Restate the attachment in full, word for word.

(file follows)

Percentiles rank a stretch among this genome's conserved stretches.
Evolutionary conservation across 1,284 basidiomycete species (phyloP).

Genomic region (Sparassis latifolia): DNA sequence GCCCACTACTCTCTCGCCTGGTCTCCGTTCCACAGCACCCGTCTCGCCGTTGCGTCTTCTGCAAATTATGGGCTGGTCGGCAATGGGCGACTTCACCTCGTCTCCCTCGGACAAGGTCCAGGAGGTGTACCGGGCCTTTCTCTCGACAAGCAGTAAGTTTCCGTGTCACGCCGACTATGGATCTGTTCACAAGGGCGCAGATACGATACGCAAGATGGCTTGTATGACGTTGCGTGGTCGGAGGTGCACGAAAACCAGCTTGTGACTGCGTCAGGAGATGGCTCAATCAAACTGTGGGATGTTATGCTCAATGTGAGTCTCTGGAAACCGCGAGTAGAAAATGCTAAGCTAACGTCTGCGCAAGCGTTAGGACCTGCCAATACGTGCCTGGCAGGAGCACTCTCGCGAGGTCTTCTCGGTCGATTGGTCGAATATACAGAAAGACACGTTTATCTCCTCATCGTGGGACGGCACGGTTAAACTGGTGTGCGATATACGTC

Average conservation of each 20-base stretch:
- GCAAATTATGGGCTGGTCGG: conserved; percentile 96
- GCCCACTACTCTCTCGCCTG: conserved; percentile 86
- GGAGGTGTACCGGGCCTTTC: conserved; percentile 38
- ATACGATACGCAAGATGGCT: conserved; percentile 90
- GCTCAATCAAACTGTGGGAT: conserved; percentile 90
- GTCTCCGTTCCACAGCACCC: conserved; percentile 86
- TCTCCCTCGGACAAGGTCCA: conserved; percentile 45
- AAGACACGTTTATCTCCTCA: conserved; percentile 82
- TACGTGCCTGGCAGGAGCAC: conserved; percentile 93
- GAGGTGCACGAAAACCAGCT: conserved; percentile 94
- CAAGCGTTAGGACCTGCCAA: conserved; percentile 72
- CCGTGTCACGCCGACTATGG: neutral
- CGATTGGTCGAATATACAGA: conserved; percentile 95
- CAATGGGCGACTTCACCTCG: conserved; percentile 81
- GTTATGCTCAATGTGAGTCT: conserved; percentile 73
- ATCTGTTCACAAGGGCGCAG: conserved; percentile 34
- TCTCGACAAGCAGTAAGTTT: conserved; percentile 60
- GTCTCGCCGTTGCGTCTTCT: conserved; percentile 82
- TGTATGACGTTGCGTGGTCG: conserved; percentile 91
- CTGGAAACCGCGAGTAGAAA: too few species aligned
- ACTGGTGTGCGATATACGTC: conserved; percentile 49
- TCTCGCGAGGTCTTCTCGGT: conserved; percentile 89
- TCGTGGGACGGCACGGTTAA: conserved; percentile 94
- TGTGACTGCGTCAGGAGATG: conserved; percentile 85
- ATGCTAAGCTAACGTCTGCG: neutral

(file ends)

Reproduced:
Percentiles rank a stretch among this genome's conserved stretches.
Evolutionary conservation across 1,284 basidiomycete species (phyloP).

Genomic region (Sparassis latifolia): DNA sequence GCCCACTACTCTCTCGCCTGGTCTCCGTTCCACAGCACCCGTCTCGCCGTTGCGTCTTCTGCAAATTATGGGCTGGTCGGCAATGGGCGACTTCACCTCGTCTCCCTCGGACAAGGTCCAGGAGGTGTACCGGGCCTTTCTCTCGACAAGCAGTAAGTTTCCGTGTCACGCCGACTATGGATCTGTTCACAAGGGCGCAGATACGATACGCAAGATGGCTTGTATGACGTTGCGTGGTCGGAGGTGCACGAAAACCAGCTTGTGACTGCGTCAGGAGATGGCTCAATCAAACTGTGGGATGTTATGCTCAATGTGAGTCTCTGGAAACCGCGAGTAGAAAATGCTAAGCTAACGTCTGCGCAAGCGTTAGGACCTGCCAATACGTGCCTGGCAGGAGCACTCTCGCGAGGTCTTCTCGGTCGATTGGTCGAATATACAGAAAGACACGTTTATCTCCTCATCGTGGGACGGCACGGTTAAACTGGTGTGCGATATACGTC

Average conservation of each 20-base stretch:
- GCAAATTATGGGCTGGTCGG: conserved; percentile 96
- GCCCACTACTCTCTCGCCTG: conserved; percentile 86
- GGAGGTGTACCGGGCCTTTC: conserved; percentile 38
- ATACGATACGCAAGATGGCT: conserved; percentile 90
- GCTCAATCAAACTGTGGGAT: conserved; percentile 90
- GTCTCCGTTCCACAGCACCC: conserved; percentile 86
- TCTCCCTCGGACAAGGTCCA: conserved; percentile 45
- AAGACACGTTTATCTCCTCA: conserved; percentile 82
- TACGTGCCTGGCAGGAGCAC: conserved; percentile 93
- GAGGTGCACGAAAACCAGCT: conserved; percentile 94
- CAAGCGTTAGGACCTGCCAA: conserved; percentile 72
- CCGTGTCACGCCGACTATGG: neutral
- CGATTGGTCGAATATACAGA: conserved; percentile 95
- CAATGGGCGACTTCACCTCG: conserved; percentile 81
- GTTATGCTCAATGTGAGTCT: conserved; percentile 73
- ATCTGTTCACAAGGGCGCAG: conserved; percentile 34
- TCTCGACAAGCAGTAAGTTT: conserved; percentile 60
- GTCTCGCCGTTGCGTCTTCT: conserved; percentile 82
- TGTATGACGTTGCGTGGTCG: conserved; percentile 91
- CTGGAAACCGCGAGTAGAAA: too few species aligned
- ACTGGTGTGCGATATACGTC: conserved; percentile 49
- TCTCGCGAGGTCTTCTCGGT: conserved; percentile 89
- TCGTGGGACGGCACGGTTAA: conserved; percentile 94
- TGTGACTGCGTCAGGAGATG: conserved; percentile 85
- ATGCTAAGCTAACGTCTGCG: neutral